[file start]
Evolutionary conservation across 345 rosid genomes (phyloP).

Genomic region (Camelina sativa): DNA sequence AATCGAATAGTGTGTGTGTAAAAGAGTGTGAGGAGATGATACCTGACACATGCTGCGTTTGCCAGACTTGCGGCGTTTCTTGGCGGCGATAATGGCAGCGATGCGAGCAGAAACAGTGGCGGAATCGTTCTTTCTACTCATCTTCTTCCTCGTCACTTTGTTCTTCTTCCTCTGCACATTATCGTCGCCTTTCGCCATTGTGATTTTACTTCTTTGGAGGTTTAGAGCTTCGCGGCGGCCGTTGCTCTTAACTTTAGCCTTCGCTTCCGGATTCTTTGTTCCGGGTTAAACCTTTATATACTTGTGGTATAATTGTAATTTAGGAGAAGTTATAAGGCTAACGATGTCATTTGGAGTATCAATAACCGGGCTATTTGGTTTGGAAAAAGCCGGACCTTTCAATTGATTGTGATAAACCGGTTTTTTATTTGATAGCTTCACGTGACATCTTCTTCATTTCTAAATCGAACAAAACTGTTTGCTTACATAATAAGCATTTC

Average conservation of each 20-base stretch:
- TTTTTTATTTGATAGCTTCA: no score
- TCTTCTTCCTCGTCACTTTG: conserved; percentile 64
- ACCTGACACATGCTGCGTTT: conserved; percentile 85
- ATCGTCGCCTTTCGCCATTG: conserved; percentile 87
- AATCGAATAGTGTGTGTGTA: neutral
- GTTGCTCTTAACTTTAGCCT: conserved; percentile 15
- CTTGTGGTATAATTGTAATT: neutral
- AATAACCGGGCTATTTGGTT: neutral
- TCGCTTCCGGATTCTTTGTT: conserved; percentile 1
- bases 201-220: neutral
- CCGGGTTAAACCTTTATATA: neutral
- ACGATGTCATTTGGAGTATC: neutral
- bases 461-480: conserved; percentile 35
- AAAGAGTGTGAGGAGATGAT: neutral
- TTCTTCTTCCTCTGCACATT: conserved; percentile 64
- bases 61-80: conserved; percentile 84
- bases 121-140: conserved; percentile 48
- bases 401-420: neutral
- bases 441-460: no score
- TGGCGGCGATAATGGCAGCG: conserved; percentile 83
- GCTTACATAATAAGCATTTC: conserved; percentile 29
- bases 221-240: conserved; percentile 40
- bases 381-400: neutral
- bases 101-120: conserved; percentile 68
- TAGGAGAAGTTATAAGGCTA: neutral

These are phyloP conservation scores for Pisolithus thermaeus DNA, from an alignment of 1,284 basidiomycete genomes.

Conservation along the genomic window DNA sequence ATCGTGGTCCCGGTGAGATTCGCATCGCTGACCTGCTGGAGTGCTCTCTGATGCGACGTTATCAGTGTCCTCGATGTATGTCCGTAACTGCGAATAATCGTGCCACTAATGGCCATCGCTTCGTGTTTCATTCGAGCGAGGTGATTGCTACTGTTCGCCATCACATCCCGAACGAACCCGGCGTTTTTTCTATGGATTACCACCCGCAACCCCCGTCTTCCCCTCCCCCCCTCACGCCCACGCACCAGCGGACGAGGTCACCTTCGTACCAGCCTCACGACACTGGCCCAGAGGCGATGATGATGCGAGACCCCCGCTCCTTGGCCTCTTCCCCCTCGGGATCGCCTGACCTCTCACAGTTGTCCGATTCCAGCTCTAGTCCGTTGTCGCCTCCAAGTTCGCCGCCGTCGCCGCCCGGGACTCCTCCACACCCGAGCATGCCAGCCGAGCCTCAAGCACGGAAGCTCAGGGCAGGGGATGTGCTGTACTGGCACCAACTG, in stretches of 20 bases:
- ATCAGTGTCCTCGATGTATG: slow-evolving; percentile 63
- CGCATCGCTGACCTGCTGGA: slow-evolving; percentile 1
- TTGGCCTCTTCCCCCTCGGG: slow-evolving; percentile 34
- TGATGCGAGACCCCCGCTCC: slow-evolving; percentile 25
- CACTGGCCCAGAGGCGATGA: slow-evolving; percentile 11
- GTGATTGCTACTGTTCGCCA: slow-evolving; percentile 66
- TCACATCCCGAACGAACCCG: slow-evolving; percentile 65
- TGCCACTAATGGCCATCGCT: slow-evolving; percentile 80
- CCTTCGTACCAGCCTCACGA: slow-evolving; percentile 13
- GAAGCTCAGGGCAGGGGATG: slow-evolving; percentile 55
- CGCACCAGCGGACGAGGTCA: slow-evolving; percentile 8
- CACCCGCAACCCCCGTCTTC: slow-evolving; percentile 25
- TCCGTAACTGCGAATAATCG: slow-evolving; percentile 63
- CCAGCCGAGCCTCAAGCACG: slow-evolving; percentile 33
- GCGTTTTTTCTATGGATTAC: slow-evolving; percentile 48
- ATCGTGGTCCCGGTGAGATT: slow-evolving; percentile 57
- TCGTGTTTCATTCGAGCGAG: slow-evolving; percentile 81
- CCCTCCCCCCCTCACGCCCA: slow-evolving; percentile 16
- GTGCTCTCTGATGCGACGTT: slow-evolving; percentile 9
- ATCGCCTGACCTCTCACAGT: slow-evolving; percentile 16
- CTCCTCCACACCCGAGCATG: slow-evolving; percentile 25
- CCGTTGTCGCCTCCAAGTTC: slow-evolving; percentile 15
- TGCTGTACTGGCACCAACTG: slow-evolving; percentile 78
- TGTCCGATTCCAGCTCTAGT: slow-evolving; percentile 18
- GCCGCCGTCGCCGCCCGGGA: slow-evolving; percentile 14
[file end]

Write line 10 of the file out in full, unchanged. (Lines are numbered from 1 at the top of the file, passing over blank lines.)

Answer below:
- CTTGTGGTATAATTGTAATT: neutral